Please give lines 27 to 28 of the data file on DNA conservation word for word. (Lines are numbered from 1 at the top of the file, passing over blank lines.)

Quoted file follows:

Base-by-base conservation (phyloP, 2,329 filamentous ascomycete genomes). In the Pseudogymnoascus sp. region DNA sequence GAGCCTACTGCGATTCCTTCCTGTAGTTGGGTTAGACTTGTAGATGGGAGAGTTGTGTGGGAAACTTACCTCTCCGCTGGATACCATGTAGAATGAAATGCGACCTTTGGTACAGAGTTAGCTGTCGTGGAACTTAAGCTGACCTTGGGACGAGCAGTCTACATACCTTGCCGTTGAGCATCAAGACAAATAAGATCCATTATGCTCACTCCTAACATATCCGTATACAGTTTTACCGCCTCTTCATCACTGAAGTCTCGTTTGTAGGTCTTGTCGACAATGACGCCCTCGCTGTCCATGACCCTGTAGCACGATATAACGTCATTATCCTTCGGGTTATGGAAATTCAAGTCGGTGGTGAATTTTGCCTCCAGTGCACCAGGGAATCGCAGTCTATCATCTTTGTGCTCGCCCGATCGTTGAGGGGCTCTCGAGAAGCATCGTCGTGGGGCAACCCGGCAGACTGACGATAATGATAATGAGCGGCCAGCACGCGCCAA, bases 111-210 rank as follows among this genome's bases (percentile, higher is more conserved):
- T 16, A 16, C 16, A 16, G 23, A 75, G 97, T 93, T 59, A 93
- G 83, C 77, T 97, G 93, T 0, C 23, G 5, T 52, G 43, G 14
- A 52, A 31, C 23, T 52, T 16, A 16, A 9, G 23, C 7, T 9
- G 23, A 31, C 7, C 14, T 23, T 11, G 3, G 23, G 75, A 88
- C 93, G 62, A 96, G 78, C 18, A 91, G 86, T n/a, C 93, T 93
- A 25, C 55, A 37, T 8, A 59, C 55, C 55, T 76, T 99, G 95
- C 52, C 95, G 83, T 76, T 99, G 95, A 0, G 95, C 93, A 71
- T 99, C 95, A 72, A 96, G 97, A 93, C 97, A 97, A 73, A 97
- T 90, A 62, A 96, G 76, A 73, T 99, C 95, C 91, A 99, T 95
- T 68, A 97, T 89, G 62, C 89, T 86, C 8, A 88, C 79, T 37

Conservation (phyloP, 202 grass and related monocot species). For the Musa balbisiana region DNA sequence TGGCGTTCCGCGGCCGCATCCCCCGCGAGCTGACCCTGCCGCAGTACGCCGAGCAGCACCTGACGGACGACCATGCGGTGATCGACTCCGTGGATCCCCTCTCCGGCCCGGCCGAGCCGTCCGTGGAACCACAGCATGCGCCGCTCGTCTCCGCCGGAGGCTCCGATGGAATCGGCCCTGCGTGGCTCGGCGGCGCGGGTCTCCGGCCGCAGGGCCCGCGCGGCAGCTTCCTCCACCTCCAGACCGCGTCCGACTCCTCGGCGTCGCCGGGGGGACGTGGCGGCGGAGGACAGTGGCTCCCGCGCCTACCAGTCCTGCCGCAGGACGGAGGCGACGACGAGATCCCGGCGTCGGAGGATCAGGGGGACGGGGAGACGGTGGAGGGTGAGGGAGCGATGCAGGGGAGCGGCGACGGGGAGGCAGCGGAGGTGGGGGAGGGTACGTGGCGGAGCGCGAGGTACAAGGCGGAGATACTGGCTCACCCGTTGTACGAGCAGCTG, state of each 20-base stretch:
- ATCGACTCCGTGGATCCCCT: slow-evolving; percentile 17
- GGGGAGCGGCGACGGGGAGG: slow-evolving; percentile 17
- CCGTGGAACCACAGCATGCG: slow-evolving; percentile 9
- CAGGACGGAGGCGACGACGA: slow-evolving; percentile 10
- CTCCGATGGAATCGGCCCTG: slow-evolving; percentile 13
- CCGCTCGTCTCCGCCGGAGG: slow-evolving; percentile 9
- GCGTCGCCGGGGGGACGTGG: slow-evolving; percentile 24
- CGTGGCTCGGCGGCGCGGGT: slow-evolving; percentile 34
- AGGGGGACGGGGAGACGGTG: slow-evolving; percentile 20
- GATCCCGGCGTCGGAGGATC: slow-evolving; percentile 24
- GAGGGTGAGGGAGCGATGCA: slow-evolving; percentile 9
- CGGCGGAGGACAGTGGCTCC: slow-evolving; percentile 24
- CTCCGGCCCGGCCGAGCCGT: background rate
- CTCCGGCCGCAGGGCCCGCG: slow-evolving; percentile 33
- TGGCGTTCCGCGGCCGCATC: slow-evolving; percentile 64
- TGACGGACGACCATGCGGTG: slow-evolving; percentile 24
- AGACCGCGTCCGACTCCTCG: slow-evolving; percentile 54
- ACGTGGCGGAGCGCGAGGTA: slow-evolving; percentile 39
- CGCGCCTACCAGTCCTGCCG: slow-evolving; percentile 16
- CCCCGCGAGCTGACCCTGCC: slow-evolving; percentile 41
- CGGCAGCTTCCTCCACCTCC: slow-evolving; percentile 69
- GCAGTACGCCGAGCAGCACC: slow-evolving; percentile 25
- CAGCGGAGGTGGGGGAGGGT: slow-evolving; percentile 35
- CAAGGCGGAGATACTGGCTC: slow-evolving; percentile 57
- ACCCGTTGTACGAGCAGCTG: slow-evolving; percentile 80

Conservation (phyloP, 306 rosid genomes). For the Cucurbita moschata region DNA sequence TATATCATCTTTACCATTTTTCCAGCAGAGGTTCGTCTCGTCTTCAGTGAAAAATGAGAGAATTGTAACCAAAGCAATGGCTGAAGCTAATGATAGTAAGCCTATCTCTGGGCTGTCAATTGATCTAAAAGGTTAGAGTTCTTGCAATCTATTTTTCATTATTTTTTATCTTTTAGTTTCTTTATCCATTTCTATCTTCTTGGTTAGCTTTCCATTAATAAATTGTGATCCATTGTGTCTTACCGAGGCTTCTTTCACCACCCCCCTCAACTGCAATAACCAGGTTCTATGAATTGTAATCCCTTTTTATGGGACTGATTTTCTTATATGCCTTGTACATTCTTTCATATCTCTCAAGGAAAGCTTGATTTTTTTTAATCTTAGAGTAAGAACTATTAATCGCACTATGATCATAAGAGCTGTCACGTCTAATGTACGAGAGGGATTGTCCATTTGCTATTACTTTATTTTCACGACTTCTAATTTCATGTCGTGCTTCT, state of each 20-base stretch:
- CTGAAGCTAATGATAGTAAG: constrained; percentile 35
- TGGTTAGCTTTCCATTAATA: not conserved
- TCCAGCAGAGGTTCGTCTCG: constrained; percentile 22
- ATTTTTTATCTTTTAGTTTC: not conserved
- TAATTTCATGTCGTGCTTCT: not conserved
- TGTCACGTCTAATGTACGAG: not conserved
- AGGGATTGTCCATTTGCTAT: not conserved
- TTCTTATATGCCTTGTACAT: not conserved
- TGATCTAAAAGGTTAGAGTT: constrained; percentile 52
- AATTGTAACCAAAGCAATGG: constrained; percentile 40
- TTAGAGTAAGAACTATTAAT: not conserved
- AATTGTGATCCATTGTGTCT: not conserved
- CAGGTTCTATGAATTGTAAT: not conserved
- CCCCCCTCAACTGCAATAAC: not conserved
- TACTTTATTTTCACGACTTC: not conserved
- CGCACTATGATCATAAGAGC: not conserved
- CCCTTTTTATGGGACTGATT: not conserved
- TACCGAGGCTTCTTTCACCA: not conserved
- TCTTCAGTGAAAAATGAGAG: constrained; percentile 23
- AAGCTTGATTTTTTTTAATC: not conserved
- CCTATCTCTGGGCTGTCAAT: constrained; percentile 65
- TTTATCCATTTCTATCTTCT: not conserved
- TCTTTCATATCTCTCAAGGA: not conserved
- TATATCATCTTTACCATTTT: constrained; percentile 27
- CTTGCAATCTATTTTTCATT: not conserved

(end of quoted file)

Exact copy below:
- TGGCGTTCCGCGGCCGCATC: slow-evolving; percentile 64
- TGACGGACGACCATGCGGTG: slow-evolving; percentile 24